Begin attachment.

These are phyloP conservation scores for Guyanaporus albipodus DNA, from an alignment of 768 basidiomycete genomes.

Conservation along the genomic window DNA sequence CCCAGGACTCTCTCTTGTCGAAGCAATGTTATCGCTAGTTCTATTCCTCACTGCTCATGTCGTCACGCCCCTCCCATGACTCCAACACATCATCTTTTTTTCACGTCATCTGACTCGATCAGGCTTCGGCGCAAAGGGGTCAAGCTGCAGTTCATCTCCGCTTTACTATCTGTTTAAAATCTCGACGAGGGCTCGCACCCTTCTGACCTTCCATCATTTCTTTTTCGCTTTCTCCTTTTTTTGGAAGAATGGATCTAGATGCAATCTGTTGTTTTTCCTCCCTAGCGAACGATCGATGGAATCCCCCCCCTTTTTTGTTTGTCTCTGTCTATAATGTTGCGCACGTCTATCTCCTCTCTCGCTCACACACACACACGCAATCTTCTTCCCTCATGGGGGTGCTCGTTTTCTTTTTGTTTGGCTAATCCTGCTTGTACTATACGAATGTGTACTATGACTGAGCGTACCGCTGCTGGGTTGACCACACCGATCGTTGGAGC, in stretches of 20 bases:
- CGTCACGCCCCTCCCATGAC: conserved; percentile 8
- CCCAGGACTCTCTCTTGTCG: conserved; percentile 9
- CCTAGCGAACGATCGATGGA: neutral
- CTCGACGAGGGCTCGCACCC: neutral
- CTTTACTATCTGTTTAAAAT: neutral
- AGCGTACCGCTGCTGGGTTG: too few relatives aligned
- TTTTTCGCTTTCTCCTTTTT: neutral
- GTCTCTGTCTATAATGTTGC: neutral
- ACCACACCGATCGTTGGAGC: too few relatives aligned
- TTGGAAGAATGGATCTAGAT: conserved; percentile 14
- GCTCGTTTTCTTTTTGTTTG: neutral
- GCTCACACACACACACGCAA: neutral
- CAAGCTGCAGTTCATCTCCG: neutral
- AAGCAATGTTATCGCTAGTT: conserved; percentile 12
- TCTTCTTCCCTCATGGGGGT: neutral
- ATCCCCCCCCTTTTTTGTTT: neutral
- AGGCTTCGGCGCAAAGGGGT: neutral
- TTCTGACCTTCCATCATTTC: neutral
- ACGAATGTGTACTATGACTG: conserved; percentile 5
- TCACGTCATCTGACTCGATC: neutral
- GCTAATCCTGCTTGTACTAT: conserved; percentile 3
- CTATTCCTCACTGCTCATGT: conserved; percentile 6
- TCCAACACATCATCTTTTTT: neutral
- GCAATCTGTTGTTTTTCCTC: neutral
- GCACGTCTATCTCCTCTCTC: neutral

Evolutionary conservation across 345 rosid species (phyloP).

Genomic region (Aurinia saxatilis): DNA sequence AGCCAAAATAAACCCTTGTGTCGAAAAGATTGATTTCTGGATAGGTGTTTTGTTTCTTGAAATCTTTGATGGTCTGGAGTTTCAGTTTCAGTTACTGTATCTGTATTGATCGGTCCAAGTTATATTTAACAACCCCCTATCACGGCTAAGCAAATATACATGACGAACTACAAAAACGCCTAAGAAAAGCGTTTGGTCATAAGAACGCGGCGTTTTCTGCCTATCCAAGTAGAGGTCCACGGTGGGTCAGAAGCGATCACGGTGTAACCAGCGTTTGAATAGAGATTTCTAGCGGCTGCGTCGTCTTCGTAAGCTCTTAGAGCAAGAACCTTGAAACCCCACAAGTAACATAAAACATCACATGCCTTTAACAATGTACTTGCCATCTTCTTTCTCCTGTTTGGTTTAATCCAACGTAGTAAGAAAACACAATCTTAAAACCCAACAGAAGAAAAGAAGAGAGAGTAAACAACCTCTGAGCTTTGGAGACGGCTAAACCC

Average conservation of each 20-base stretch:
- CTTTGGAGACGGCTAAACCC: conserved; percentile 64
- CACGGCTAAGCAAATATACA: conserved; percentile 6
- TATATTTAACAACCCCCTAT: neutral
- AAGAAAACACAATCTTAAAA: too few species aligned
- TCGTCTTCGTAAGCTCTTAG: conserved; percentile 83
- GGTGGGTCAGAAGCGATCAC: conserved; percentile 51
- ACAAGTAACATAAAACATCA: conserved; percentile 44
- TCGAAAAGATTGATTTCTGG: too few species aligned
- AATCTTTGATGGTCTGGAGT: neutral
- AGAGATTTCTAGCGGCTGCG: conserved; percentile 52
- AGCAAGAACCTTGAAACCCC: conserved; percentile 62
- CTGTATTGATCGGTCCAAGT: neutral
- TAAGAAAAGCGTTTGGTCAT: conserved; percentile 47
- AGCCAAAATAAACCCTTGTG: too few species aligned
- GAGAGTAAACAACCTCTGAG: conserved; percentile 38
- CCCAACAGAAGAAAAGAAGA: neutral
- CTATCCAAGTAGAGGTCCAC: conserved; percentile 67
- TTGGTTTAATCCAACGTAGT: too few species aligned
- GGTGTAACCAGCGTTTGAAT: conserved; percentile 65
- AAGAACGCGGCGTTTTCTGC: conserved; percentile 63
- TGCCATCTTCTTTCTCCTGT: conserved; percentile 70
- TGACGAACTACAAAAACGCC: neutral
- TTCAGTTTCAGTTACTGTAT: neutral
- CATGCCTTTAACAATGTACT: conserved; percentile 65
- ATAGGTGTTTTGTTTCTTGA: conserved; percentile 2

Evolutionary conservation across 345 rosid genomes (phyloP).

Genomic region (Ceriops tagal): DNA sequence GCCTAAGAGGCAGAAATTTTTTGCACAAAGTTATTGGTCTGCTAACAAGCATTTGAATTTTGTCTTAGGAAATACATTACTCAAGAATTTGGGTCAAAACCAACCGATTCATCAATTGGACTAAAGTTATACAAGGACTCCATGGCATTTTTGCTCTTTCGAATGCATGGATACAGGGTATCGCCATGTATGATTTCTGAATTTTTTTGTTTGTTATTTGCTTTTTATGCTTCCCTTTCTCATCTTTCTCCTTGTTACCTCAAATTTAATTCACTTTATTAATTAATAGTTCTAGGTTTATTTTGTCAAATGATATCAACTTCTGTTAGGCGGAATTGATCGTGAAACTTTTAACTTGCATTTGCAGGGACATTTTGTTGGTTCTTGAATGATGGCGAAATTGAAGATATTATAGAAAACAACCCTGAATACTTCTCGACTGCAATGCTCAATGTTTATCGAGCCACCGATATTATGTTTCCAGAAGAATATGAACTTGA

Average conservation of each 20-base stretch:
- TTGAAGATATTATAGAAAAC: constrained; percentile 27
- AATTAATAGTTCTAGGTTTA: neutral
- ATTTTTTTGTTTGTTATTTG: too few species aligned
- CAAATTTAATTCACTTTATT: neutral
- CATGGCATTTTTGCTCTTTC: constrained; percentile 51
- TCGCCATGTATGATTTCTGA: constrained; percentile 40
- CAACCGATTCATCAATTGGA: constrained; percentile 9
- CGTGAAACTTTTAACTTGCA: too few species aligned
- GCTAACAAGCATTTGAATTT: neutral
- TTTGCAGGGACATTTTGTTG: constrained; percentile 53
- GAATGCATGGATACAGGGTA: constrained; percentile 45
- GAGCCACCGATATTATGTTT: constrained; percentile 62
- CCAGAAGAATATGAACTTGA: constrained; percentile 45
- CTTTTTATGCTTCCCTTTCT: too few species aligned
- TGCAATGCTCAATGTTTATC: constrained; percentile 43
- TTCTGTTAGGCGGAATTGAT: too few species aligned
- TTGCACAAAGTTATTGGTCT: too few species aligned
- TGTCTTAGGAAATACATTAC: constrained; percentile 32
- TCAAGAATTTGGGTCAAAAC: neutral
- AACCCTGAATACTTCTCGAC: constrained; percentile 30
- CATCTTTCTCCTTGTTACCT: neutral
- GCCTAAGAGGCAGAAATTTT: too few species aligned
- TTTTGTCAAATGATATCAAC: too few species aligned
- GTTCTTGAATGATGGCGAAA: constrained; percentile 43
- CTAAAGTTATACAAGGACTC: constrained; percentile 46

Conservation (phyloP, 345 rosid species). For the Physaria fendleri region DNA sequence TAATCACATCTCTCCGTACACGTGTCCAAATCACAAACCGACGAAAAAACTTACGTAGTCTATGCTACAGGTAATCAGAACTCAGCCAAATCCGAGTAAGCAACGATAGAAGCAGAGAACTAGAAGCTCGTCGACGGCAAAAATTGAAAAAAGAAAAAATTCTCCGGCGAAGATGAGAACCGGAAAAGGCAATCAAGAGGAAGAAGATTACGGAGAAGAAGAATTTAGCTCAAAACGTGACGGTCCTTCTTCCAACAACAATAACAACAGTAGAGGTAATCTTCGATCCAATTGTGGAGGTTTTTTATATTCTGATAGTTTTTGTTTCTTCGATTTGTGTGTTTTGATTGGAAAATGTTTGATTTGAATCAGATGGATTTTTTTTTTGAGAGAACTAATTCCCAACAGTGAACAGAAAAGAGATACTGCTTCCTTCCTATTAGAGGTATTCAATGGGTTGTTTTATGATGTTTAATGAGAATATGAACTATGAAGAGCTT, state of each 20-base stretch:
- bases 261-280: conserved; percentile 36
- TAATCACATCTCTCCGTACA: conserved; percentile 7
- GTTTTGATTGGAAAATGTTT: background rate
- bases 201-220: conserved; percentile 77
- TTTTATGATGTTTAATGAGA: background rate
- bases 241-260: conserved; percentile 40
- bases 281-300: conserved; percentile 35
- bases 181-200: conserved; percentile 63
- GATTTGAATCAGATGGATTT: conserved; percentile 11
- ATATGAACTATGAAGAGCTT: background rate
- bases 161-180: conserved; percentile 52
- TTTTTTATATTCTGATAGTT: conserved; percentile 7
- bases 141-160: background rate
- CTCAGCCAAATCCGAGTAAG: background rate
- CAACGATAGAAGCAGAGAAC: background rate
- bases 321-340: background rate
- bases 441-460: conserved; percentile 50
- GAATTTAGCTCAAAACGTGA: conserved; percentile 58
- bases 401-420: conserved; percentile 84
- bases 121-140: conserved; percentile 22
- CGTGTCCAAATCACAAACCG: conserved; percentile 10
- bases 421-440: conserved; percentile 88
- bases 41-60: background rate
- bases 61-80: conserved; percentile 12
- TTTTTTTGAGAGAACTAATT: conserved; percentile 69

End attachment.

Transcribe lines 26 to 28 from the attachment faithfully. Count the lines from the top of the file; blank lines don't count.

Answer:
- GCAATCTGTTGTTTTTCCTC: neutral
- GCACGTCTATCTCCTCTCTC: neutral

Evolutionary conservation across 345 rosid species (phyloP).